By Renee Petrina | July 14th, 2010
The dorm-store sales have begun. Sooner than later, colleges will be back in fall session.
I’m already working on my speech for the first day of class. Last year, some students said I scared them with my warning about cheating — specifically, plagiarism. I believe my choice of phrase was “I will nail you to the wall.”
The New York Times recently reported that more than half of all universities use some sort of plagiarism detecting service. I have my own plagiarism detector — I’m a copy editor. We can spot when sentences are not your own.
The Times piece, by Trip Gabriel, had an eye-opening analysis: A slightly smaller percentage of students report having cheated, but that’s probably because they no longer think of what they did as cheating. (That’s according to who conducted the survey.)
Let me repeat that: The students do not think what they are doing is cheating.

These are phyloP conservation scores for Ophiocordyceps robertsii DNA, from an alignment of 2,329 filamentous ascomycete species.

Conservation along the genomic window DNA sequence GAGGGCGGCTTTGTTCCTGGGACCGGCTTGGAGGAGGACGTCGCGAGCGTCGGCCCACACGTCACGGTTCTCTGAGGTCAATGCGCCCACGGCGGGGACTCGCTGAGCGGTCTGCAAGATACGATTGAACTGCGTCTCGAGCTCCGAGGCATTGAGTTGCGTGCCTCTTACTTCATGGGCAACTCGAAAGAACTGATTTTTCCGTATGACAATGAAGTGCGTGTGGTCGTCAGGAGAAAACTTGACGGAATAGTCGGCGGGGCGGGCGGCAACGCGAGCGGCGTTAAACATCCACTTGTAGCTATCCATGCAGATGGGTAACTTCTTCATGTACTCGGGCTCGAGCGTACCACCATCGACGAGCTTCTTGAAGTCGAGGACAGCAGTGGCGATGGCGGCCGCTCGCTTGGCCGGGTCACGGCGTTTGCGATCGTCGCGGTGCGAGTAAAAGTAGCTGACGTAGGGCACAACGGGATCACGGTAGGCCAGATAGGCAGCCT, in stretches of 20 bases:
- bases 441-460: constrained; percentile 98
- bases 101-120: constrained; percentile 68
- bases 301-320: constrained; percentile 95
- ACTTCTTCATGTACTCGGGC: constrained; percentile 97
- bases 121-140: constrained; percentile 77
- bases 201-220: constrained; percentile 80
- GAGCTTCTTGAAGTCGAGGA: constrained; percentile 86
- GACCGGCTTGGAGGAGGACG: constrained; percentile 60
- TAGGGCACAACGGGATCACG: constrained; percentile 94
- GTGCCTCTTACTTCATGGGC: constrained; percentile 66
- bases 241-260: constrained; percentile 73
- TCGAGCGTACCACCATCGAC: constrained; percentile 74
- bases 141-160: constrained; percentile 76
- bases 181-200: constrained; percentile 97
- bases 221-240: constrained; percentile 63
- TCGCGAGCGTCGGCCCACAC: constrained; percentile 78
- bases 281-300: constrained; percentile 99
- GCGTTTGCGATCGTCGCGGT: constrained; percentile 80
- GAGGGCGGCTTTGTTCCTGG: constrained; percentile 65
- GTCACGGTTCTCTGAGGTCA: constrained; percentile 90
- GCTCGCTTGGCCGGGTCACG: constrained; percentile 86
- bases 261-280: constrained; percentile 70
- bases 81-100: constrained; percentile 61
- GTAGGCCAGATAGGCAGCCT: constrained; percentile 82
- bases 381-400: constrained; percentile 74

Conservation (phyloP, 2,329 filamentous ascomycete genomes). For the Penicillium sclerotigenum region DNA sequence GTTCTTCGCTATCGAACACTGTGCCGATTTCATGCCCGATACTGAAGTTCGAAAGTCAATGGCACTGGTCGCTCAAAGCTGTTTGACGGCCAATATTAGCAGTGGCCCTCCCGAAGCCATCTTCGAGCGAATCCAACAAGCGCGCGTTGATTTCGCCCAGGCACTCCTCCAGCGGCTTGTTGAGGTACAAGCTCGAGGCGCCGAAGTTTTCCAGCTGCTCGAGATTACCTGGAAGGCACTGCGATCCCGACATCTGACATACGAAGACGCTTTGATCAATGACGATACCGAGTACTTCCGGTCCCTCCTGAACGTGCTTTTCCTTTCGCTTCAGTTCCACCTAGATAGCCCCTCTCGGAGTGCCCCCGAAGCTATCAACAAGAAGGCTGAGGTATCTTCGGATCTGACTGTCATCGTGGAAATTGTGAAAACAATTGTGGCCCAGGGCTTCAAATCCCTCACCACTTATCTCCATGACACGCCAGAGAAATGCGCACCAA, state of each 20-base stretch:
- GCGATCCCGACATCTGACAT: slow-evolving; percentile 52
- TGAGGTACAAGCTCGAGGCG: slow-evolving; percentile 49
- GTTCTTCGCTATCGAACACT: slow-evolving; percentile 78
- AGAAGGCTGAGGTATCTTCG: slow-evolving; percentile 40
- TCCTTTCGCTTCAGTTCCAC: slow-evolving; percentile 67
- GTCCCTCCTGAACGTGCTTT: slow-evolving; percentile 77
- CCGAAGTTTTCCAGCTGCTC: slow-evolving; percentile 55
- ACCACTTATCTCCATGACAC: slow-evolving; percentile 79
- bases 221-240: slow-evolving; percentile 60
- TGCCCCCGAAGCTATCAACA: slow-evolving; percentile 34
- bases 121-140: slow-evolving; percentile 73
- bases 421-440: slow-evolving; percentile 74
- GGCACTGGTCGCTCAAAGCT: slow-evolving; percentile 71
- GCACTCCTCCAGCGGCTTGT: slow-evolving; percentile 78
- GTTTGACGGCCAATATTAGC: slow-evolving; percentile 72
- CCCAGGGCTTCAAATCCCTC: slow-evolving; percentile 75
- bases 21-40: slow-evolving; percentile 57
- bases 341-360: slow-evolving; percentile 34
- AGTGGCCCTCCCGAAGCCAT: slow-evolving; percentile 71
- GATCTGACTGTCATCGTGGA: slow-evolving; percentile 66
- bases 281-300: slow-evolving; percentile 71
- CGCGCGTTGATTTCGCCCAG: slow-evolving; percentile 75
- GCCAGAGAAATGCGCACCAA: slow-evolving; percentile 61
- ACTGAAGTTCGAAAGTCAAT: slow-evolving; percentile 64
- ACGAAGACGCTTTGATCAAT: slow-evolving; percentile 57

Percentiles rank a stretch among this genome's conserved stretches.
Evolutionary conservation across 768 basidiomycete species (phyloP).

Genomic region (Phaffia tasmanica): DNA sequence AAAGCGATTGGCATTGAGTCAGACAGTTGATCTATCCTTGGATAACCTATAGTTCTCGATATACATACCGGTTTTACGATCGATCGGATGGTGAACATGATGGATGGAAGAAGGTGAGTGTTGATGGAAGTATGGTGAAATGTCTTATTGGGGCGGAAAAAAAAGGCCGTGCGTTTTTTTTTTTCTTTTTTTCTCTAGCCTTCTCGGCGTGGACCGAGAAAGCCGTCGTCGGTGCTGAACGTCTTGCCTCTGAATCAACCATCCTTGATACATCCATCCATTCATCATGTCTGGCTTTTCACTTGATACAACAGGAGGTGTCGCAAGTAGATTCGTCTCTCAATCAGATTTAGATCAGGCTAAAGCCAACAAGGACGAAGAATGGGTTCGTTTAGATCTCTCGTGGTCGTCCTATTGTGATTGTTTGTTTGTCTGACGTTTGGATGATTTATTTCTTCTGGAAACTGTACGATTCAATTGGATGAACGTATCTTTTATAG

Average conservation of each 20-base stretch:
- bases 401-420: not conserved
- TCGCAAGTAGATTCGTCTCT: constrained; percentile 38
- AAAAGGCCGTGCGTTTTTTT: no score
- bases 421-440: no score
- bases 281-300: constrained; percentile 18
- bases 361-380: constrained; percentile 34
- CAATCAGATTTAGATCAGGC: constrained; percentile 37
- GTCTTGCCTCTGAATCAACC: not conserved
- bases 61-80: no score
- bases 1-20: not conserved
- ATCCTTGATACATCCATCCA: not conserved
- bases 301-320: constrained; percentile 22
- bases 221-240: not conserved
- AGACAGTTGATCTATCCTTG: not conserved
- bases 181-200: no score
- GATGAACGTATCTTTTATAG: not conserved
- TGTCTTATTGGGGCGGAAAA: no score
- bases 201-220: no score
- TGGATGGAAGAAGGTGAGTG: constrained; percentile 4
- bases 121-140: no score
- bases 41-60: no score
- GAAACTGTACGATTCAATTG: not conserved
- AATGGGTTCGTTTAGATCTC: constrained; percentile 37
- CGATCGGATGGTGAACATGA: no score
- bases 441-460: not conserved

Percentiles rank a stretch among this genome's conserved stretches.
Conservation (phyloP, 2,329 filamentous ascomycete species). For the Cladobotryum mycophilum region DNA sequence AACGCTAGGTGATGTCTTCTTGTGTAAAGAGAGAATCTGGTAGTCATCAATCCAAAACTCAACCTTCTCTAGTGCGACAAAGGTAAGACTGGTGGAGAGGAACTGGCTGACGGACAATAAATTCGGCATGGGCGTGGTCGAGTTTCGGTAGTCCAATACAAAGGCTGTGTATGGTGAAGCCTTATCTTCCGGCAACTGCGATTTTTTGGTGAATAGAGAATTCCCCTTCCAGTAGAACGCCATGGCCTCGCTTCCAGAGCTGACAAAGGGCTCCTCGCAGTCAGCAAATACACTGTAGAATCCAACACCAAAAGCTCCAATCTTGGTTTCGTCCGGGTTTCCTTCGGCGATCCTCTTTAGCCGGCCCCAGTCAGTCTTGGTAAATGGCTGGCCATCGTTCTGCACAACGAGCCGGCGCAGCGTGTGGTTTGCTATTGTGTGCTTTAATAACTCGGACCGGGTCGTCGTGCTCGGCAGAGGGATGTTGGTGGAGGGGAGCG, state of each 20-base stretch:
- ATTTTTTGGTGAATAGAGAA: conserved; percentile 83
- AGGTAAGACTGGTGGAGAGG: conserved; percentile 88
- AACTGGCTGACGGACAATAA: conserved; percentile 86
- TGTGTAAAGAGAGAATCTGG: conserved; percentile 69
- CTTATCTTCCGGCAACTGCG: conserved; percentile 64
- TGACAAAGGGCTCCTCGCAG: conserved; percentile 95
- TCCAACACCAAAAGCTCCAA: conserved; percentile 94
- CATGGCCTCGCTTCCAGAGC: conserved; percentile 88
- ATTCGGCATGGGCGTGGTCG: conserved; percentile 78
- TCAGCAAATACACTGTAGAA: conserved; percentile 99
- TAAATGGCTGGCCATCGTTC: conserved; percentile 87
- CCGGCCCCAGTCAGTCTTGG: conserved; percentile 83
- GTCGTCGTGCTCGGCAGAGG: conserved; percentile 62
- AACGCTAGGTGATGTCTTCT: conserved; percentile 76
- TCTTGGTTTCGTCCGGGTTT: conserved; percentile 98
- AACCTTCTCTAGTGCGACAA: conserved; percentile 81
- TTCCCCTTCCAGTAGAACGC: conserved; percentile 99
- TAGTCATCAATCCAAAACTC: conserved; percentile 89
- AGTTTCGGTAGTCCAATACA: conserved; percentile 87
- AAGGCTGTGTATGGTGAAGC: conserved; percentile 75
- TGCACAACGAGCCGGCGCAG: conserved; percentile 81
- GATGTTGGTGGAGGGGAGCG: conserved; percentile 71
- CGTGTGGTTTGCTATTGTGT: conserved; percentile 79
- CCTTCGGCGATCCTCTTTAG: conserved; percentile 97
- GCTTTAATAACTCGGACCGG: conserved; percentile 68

And when those students head off as young journalists, for some reasons, they don’t see it as plagiarism. And they don’t see it as wrong.
Yes, writing is frustrating. I did 25,000 words of it just last week, on a single research topic. There were definitely times when I wanted to quit. Those times made me wonder how many unethical people get to the same point in their work, feel overwhelmed, and simply steal from others. **shudder**
I hear from both students and parents that high schools are not critically examining written assignments. Copy-pasting from the Web is accepted practice. Some of my freshmen got to college having never learned how to cite a source!
With our mission of protecting journalism, we cannot relax our standards. We have to pass on the ethical understanding that credibility is at the crux of what we do. I like what SPJ Headquarters staffer Scott Leadingham (the illustrious Quill editor) recently blogged about mentoring and helping each other out. (Read his comments here.) How can you make a difference in the outcome of future journalists?